Anyone having a vacation this past week in the States probably encountered inclement weather.  The southwest experienced wild fires and/or flooding while the eastern side of the country felt the wrath of Tropical Storm Colin.  Atlantic Coast vacations became periods of playing cards and charades indoors instead of surfing and splashing competitions.  Such is often the way of the vacation.

 

Those of us able to take a vacation, even when plans go awry, should still feel happy we were able to schedule one.  We have literally been free from the obligations of our daily living.  Perhaps the fifteenth century British augmentation to the definition of vacation makes sense after all.

 

Vacations can be a glorious thing but what about the daily vacations we take from our faith and spirituality?  What about those brief vacation moments in which we give in to ego instead of charity?  In those moments we are in a “state of being unoccupied” from that which we profess to believe and, usually, that which we expect from others.

 

There can be no vacations from our moral compass and beliefs.  We have to live them every second of every day.  Please reread those last two sentences over and over again.  Then put them into action.  Yesterday an attack supposedly based upon religion was carried out in Tel Aviv.  Because of that, many Palestinians will be unable to make their Ramadan journey of faith.  The attack was not religion-based nor in keeping with the Quran.  Yet, many will lose sight of that and blame the religion instead of the perpetrators.

 

We cannot allow any single event or war to let us vacate our beliefs.  In such times we need them more than ever.  My canine’s operation went smoothly but the first eighteen hours did not and we are still in a troubling period of recovery.  I could become angry and fearful, taking a vacation from the doctrine that guides my living, or I could rely on said doctrine and go forward in faith.  It is not easy but I simply cannot and should not vacate my soul’s being.

 

At such times when it seems that everything is going haywire, we cannot vacate, we cannot allow fear to direct us into a “state of being unoccupied” of thought and the wisdom of our beliefs.  By all means take a vacation of fun but please, remember to pack your beliefs and use them.

 

Pay It Forward

Pay It Forward

Pentecost 19

 

Someone asked why I would write a blog series about doing good deeds.  “Don’t people do them every day?” my friend asked.  “I answered with another question: “When was the last time you did a good deed for someone?”  My friend thought for a minute and then described something over two weeks ago.  The purpose of this series was not about doing a good deed a day.  I call it “making the ordinary extraordinary” but really, it is about making each day count.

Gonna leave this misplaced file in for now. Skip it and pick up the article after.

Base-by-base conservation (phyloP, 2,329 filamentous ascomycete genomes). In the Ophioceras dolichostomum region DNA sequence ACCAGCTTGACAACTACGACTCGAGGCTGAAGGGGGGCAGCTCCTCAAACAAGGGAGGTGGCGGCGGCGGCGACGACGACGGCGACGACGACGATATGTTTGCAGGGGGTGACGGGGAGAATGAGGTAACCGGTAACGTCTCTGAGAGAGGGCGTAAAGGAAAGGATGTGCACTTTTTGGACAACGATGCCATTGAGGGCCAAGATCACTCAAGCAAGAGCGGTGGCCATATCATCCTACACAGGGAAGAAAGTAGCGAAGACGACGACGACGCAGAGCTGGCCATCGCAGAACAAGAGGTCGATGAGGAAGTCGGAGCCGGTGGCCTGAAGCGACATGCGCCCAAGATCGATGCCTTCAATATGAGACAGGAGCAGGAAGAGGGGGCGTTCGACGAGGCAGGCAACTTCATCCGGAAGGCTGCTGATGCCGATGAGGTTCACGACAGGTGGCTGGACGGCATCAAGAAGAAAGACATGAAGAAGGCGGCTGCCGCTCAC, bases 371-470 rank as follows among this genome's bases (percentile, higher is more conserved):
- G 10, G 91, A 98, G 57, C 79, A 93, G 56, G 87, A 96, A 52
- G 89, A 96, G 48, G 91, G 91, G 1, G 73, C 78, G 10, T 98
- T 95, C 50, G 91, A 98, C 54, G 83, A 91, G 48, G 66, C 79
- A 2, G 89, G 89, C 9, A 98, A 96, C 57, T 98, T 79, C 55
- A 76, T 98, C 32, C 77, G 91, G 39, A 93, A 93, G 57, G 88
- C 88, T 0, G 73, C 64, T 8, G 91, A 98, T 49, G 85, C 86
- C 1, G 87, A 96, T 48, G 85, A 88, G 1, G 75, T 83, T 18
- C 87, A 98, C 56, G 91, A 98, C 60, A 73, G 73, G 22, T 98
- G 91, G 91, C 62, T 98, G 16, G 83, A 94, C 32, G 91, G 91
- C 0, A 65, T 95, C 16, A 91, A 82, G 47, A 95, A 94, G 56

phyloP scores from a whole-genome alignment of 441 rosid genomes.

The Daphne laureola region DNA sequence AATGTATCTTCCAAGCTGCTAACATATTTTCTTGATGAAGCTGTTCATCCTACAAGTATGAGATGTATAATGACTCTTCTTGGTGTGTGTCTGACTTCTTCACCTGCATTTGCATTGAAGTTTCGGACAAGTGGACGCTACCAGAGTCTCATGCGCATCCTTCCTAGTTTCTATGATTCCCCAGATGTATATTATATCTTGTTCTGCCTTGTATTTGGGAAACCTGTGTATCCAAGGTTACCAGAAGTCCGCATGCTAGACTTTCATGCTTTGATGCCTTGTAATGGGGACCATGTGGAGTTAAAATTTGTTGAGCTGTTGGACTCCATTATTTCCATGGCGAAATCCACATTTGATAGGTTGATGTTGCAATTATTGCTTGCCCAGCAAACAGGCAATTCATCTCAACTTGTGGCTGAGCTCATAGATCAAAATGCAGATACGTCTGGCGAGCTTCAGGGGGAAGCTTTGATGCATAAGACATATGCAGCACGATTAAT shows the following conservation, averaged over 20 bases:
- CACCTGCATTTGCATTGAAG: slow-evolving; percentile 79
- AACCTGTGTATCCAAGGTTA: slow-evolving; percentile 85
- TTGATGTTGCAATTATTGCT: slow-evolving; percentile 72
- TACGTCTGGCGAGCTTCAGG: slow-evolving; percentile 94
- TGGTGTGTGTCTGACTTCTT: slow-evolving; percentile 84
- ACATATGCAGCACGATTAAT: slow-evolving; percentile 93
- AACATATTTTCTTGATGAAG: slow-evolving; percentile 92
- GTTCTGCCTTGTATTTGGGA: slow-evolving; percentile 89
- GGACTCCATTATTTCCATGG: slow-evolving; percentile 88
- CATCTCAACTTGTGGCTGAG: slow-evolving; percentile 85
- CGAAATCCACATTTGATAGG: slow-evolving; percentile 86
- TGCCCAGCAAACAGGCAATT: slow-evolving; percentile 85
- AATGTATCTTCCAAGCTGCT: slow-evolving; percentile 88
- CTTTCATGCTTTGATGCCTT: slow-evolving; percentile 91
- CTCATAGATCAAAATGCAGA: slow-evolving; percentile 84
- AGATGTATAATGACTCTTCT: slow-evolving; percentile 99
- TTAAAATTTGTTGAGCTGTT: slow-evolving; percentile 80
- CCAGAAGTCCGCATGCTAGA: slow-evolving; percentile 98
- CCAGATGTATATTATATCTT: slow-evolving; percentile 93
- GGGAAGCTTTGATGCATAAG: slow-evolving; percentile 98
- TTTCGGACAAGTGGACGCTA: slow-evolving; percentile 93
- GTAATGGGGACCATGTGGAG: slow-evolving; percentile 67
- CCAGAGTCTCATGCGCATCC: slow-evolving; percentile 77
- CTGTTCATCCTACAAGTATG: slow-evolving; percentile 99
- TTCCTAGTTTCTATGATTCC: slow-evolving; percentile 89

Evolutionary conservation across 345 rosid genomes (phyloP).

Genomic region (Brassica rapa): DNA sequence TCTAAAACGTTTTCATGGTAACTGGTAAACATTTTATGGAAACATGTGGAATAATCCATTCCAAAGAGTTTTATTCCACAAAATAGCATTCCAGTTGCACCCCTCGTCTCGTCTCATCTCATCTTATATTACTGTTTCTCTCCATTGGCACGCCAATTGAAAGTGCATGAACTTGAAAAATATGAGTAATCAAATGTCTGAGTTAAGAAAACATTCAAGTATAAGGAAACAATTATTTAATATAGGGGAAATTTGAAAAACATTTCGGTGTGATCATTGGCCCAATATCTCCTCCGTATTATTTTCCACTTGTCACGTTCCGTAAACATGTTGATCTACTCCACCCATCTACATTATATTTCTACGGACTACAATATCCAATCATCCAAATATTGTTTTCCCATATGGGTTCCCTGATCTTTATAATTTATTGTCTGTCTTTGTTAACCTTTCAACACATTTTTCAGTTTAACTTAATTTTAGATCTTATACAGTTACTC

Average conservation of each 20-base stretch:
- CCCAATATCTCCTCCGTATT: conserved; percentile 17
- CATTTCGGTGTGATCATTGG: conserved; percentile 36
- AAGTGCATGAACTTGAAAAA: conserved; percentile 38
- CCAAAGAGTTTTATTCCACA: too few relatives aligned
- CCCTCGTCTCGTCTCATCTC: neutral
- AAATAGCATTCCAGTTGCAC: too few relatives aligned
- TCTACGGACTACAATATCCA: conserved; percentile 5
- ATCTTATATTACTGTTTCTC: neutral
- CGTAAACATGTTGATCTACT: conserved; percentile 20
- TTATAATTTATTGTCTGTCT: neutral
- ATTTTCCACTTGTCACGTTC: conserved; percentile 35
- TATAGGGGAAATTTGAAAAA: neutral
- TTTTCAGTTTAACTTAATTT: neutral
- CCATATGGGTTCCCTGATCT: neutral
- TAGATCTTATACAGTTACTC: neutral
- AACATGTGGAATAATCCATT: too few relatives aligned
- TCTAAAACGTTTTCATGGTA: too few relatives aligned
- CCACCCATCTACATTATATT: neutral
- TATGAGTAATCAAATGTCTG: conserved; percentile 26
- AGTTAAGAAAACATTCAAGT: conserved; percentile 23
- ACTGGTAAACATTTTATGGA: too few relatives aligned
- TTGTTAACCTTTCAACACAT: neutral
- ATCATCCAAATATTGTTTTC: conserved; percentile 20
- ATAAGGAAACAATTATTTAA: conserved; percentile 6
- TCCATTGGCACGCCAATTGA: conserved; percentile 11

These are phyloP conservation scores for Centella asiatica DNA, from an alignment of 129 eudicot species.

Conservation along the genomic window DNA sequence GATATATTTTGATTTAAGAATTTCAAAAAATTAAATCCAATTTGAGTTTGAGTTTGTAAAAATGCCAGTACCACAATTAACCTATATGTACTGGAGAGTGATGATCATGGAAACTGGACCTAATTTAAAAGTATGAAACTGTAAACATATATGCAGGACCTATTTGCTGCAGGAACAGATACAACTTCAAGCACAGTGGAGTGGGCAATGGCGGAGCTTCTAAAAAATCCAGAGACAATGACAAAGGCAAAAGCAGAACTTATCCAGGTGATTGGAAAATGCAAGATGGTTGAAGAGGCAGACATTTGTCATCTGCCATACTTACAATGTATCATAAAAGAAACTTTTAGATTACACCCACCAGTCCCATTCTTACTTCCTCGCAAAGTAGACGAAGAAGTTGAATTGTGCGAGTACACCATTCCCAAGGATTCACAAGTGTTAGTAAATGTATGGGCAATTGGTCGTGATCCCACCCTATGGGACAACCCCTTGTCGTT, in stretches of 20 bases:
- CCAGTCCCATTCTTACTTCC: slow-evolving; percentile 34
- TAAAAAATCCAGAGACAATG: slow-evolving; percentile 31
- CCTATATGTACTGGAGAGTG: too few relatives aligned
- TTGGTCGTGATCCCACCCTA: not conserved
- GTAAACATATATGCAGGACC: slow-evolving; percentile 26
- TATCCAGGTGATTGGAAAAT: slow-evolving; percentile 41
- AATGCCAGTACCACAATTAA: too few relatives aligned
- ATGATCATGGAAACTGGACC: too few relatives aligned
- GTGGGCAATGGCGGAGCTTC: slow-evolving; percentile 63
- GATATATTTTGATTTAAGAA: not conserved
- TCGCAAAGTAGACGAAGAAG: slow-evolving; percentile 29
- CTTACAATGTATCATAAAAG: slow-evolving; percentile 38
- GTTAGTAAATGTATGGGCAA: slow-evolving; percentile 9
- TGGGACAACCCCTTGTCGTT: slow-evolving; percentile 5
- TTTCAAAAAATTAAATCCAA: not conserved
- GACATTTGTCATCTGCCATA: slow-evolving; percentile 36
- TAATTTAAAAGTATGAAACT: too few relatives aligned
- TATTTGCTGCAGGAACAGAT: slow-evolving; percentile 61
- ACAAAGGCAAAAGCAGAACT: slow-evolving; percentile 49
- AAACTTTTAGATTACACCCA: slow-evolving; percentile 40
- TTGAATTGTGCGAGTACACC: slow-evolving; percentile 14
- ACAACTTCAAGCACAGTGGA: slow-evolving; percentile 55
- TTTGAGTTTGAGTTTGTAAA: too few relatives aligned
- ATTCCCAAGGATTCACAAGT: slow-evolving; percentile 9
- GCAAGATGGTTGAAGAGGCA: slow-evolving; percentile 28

Kim Atwood is a woman who focused on doing a good deed a day.  In the year 2000 another woman named Catherine Ryan Hyde wrote a book upon which a movie was based entitled “Pay It Forward”.  Kim took this same premise and put it into action.  “One morning, on my drive to work, I was thinking about the law of moral causation and the karmic energy that surrounded my life.”

 

Kim was not just interested in doing a good deed but it that deed having a ripple effect.  She encouraged her friends to follow her example as well as the strangers who were the recipients of her actions.  The first day she stopped at her favorite donut shop for a pastry and coffee and then bought the same for the person in line behind her, asking the clerk to tell said person what had been done.  The next day she bought a potted plant and left it with a note on a car in a parking lot.  On another day she ordered some pet products from www.totallyfreestuff.com and donated them to a local animal shelter.  Soon life closed in on her and it was bedtime one evening when she realized she had not accomplished her good deed that day.  She went online and in five minutes had donated a few dollars to a charity.

 

The point of sharing with you Kim’s story is that she turned her ordinary commute into a period of retrospection and then took action.  She made each day extraordinary for the beneficiaries of her actions.  Kim was not some millionaire and often her actions took only a few extra minutes.  One day she simply stood at a store and held the day open for people sharing a smile and a brief greeting for a few minutes.  Each smile was returned and as she finished her shopping, she saw others holding the day for those entering.

 

Behavior is contagious.  That is why gangs are successful and cults have a following.  Kim Atwood used her time wisely to make positive behavior contagious.  The ripple effect of her actions created more extraordinary moments for more living things. 

 

Joni Averill is a columnist with the Bangor Daily News and she wrote about Kim in 2010.  “ Civility. Manners. Thoughtfulness. Understanding. Compassion. Respect. Tolerance.  Our society seems to be losing its grip on those essential virtues.  What a much nicer world it would be if we all made the attempt, daily, to be kinder to one another.”

 

Bangor, Maine is a town that is often the last US stop for soldiers going to the Middle East.  Those arriving and departing usually deplane as new planes are to be boarded, different connections made.  Each soldier is greeted as they enter the Bangor Airport by citizens of Bangor and usually handed a cup of hot coffee or a cool drink.  They all receive a smile and hero’s greeting, justly deserved and earned.  These humble residents, however, are also heroes.  They make an exhausting trip better and remind our brave men and women why they are doing what they do.  Regardless of the weather or the time of day, each plane is met, each servicemen thanked.

 

Steve Jobs once said “If you are working something exciting that you really care about, you don’t have to be pushed; the vision pulls you.”  Hopefully, today something extraordinary will pull you to action, something that benefits another person and makes their ordinary day a time of extraordinary living.

Be Aware – Take Note